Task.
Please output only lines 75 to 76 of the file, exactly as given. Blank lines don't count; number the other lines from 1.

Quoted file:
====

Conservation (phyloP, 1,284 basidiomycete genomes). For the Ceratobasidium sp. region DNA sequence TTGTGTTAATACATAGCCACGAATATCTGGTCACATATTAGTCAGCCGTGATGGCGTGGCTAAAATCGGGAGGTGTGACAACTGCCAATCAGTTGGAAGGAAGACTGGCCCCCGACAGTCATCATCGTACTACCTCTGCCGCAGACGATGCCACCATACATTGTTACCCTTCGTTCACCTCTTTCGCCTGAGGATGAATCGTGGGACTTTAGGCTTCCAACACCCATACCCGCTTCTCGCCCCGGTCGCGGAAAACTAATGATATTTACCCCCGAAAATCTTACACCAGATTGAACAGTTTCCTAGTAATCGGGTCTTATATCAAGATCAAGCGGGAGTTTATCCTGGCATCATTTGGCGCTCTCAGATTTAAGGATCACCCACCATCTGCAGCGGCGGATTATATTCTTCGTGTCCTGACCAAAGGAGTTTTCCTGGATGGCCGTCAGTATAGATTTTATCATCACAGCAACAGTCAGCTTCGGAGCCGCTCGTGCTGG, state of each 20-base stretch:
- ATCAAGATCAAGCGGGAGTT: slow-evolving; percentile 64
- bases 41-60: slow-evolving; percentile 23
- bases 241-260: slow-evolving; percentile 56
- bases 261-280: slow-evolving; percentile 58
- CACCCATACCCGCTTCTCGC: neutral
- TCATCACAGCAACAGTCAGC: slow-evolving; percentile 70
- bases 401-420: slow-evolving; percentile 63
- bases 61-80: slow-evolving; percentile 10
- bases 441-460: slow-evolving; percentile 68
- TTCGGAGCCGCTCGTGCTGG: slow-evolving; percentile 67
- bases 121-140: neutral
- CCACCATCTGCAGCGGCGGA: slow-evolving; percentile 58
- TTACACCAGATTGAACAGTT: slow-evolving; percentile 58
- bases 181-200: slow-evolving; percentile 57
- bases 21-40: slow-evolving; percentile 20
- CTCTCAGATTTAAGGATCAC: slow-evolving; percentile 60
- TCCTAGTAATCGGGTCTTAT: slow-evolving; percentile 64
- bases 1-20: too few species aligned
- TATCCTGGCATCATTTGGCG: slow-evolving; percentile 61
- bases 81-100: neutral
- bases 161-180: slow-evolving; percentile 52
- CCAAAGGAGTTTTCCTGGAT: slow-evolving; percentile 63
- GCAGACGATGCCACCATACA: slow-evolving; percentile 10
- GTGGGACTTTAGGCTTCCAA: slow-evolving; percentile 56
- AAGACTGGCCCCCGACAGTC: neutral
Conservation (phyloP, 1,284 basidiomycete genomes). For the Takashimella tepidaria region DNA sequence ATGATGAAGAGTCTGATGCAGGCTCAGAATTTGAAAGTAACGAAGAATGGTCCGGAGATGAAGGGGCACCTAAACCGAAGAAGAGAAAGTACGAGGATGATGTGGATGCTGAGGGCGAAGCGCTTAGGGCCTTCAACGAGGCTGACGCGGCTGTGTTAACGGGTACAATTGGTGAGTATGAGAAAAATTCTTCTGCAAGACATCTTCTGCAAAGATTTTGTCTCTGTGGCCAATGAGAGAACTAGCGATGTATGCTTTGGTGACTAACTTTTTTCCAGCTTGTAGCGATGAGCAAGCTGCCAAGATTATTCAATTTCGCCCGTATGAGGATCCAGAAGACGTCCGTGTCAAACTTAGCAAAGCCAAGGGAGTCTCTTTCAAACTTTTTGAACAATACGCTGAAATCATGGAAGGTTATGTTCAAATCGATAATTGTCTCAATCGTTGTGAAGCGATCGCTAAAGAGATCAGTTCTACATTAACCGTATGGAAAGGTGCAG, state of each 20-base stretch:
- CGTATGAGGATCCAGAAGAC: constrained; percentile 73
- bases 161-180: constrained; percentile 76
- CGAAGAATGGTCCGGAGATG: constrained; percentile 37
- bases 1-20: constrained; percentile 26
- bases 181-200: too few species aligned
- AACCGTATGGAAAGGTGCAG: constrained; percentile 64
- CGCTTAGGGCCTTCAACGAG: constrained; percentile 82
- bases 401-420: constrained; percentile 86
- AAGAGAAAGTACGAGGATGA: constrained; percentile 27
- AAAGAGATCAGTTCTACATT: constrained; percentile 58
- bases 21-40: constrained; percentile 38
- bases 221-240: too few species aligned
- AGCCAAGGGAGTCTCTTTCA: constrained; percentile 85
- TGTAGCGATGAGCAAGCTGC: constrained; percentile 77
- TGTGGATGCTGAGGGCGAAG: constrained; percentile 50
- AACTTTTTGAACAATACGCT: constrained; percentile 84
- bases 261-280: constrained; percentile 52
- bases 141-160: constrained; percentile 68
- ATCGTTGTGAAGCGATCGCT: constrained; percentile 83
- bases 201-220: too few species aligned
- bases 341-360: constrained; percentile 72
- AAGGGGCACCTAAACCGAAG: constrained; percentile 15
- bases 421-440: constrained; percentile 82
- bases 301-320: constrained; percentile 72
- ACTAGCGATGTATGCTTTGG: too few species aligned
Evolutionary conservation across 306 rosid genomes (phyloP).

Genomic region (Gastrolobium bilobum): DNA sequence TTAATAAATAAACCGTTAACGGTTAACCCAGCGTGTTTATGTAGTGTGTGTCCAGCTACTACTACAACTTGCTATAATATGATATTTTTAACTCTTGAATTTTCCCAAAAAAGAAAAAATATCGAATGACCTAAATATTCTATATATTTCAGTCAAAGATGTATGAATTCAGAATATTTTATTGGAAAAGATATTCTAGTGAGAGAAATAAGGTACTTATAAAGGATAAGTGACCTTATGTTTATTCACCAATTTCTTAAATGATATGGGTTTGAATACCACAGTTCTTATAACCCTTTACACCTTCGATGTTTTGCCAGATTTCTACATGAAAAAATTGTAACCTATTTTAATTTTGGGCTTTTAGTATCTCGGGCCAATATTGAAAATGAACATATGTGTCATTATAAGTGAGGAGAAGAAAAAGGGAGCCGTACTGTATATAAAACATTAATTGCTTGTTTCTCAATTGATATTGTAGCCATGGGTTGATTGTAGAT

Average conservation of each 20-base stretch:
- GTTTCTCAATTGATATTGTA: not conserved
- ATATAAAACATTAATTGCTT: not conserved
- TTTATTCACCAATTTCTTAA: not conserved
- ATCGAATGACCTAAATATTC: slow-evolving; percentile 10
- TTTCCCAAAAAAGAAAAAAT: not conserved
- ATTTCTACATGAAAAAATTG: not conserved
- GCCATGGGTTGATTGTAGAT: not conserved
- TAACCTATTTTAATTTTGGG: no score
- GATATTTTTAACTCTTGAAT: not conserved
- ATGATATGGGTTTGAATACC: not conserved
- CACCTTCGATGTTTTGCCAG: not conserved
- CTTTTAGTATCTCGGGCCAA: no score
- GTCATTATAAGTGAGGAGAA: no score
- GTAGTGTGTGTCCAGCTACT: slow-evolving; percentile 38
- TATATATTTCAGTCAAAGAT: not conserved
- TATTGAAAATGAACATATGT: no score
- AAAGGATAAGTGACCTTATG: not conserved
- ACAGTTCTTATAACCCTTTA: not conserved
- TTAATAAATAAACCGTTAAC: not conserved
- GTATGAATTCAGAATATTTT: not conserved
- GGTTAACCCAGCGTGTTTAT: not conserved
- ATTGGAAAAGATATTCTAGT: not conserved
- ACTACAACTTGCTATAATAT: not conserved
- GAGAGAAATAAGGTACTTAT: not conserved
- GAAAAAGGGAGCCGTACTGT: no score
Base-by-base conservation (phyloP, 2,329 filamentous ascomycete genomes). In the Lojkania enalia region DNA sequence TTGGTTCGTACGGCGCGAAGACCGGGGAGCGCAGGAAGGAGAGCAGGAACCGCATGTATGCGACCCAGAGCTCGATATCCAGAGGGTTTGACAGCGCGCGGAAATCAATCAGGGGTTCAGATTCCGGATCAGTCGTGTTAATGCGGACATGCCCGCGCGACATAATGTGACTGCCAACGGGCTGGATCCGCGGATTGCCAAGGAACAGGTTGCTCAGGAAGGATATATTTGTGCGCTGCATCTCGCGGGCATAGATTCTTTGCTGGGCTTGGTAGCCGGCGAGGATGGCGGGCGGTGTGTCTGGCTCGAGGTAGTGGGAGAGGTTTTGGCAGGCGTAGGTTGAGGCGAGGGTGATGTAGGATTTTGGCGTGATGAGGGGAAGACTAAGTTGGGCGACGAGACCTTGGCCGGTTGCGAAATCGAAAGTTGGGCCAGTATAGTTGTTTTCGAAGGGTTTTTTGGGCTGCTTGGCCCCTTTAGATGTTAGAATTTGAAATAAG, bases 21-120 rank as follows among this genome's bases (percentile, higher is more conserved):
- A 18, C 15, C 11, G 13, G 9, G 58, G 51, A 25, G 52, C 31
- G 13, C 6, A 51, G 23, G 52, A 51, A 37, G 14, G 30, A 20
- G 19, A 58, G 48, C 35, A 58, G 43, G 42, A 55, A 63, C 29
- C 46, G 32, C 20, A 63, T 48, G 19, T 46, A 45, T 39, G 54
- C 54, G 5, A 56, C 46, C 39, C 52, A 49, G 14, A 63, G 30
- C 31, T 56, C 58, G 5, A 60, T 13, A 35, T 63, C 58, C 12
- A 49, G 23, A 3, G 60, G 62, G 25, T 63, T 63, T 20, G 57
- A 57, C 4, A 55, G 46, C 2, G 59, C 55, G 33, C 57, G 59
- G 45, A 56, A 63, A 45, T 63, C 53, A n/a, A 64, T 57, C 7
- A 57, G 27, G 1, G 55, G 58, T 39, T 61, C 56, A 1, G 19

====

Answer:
- GTATGAATTCAGAATATTTT: not conserved
- GGTTAACCCAGCGTGTTTAT: not conserved